…or, The Maddest Story Ever Told.
Welcome once again to It’s a Mad, Mad, Mad, Mad Movie Challenge, a series in which two blogger friends (Me and Mike’s Take on the Movies) pick films for the other to watch & review once a month.
So it’s a Halloween theme this month as we picked for each other some offbeat scares; I got Spider Baby, or, The Maddest Story Ever Told, a 1967 movie starring Lon Chaney, Jr., and written and directed by Jack Hill (Dementia 13, Foxy Brown). Now if ever I could call a movie “not for everybody” this would be it. But I don’t mind this type of thing. If you happen to check my FILM DIARY (where I keep notes on everything I see), I just had my near annual rewatching of Scream, one of my all time favourite films, because it has the perfect balance of hilarious and terrifying. I was always a big X-Files fan, which is relevant to mention because this movie reminded me of the show’s famously creepy inbreeding episode “Home.” So I’m a fan of horror that uses black comedy and is self-referential (when it works), and that’s certainly what Spider Baby is all about. It starts out in a comical way, with cartoony credits and Quinn Redeker casually telling, as if he’s at children’s storytime, the tale of the freakish, genetically cursed clan the Merryes, who are afflicted with a regressive disease that makes them devolve beyond anything human. Then we flash back to the day when Mantan Moreland, playing a messenger, is having a tough time finding the Merrye mansion (he should have stopped looking when the locals fled at the mere mention of the place). When he finally finds it he’s trapped while peeking in a window and then things turn horrifying when a young girl (Jill Banner) murders him. She’s playing “spider” which means throwing a net over the poor guy and gleefully chopping up his face (you see none of it, but the jerking of his legs is plenty for your imagination).
We then learn the situation at this decrepit house is that the chauffeur Lon Chaney, Jr., has for a long time been the sole custodian of the three Merrye kids, Jill Banner, Beverly Washburn and Sid Haig, and that the letter the messenger was meant to deliver is notification of the family members Carol Ohmart (The House on Haunted Hill) and Quinn Redeker’s planned visit with a lawyer to take control of the property and institutionalize the children. You may surmise right away that such an intrusion and change won’t be accepted by Chaney or the kids and that the visitors are walking into what will be the worst day of their lives. The weirdness of this movie is built upon the dissonance between the horror story setup, the black comedy and the sweet lovable nature of Chaney, who only wants to stay true to his late master’s wishes (whose body is still in the house) and keep the kids home and happy. You really feel for Chaney as he seems so exhausted but tries so hard to keep a lid on all the horrific activities and tendencies of the family, which of course is a losing battle and spoiler: doesn’t end well.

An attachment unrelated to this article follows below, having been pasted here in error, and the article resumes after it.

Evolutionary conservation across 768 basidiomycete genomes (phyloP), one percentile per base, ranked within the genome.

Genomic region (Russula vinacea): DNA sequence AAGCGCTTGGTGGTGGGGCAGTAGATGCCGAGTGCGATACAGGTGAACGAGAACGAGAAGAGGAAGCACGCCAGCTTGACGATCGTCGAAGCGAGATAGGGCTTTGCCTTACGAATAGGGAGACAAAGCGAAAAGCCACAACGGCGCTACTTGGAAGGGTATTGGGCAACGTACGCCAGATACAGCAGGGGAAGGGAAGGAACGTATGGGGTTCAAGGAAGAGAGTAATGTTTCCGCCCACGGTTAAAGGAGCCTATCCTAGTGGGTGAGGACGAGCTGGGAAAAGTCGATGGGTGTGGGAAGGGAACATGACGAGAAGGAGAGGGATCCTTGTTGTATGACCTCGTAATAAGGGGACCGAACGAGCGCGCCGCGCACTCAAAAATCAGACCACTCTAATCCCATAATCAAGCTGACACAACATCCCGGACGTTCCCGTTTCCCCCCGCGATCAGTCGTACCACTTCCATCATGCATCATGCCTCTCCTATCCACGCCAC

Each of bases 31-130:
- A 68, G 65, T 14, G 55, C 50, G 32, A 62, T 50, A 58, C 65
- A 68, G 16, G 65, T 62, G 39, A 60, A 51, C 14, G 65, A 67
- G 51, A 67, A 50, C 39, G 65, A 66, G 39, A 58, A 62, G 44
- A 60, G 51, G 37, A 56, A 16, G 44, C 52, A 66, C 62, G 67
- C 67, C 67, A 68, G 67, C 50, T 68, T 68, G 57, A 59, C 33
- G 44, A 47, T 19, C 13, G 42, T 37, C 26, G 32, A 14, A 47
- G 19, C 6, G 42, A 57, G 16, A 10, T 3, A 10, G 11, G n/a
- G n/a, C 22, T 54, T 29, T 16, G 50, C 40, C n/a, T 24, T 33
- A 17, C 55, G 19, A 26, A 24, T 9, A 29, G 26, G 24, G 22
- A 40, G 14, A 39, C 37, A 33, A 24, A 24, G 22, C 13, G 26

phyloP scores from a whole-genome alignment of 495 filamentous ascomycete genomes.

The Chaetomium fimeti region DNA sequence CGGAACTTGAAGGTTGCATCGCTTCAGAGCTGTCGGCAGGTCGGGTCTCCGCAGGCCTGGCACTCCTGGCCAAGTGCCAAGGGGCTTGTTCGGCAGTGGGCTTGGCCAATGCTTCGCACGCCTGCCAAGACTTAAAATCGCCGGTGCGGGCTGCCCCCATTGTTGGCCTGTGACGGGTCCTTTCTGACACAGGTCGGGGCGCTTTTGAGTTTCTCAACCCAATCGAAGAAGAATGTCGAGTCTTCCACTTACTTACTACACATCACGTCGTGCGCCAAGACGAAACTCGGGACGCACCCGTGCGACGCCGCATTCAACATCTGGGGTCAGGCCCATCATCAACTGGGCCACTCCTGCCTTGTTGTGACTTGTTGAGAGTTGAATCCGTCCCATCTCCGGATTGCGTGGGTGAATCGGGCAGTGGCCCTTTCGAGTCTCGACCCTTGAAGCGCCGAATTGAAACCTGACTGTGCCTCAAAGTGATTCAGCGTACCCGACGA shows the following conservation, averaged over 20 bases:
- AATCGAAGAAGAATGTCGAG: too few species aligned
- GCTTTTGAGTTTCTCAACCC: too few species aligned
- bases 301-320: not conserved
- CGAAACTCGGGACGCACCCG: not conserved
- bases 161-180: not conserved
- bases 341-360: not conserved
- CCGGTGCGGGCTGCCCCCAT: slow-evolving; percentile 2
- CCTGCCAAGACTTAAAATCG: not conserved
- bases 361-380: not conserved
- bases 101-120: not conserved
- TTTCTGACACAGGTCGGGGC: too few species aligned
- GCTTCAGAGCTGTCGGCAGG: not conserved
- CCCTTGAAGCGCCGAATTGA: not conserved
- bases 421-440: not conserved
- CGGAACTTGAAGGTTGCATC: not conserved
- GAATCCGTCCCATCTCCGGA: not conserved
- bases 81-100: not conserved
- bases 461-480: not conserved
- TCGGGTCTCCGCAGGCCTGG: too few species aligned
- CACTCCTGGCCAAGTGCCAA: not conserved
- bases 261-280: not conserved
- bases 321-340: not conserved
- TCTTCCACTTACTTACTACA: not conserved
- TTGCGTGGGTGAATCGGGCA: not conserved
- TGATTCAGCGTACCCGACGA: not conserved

Before you get to that inevitable disaster, there are laugh out loud moments like the girls calmly plotting people’s murders like they were picking which colour dress to wear, and debating whether their behaviour will make Chaney “hate” them or not. There’s Chaney’s mispronunciation of the skeevy little lawyer’s name, Shocker instead of Schlocker (overplayed by cigar chomping Karl Schanzer, who looks like he just walked out of a Hitler audition for a Mel Brooks movie). But nothing comes close to the “dinner” the Merryes have to prepare for their dense but insistent guests, which, contrary to the usual vegetarian fare, includes a “rabbit” (the scene where they caught dinner was the only bit that almost turned me off, I have to admit) along with the possibly poisonous mushrooms and bowl of grass and weeds. Ohmart pulls a candy bar and bag of chips out of her purse while Redeker and the lawyer’s assistant Mary Mitchel hit it off over their mutual love of horror movies. Great “meta” moment when she expresses her love for The Wolf Man and everything freezes for a beat while the two of them exchange a look with Chaney. It’s still amusing when Schanzer goes snooping and finds the secret basement and Uncle Ned living in a pit down there and protests that the plot’s gone “beyond the bounds of prudence and good taste!” And then it’s scary again when things fall apart and the kids can no longer keep their murderous nature contained. There’s another way-ahead-of-its-time moment when Haig crawls upside down, down the outside of the house to peep at Ohmart, who sure picked a strange time to try on the lingerie she finds in the closet (whose is that anyway, in a house with only men and kids?).
I found Redeker really key to the tone of this movie, because while Ohmart has to play the perpetually offended, inheritance-obsessed relative, Redeker plays his role like he’s in a comedy, all smirking, jolly and light and not taking anything seriously until he’s strapped into a chair and beset by tarantulas. I remember Quinn Redeker from The Young and the Restless, playing Jeanne Cooper’s boyfriend, he was also in Ordinary People and The Candidate, but did you know he also wrote the story for The Deer Hunter? The actors playing the kids are unforgettable and went on to do lots of work in film and TV (Jill Banner, who was often seen on Dragnet and Adam-12, was killed at 35, the victim of a drunk driver).
Spider Baby is strange, amusing, eerie, memorable and, say it with me, not for everybody. But I’m not everybody and I kind of enjoyed it.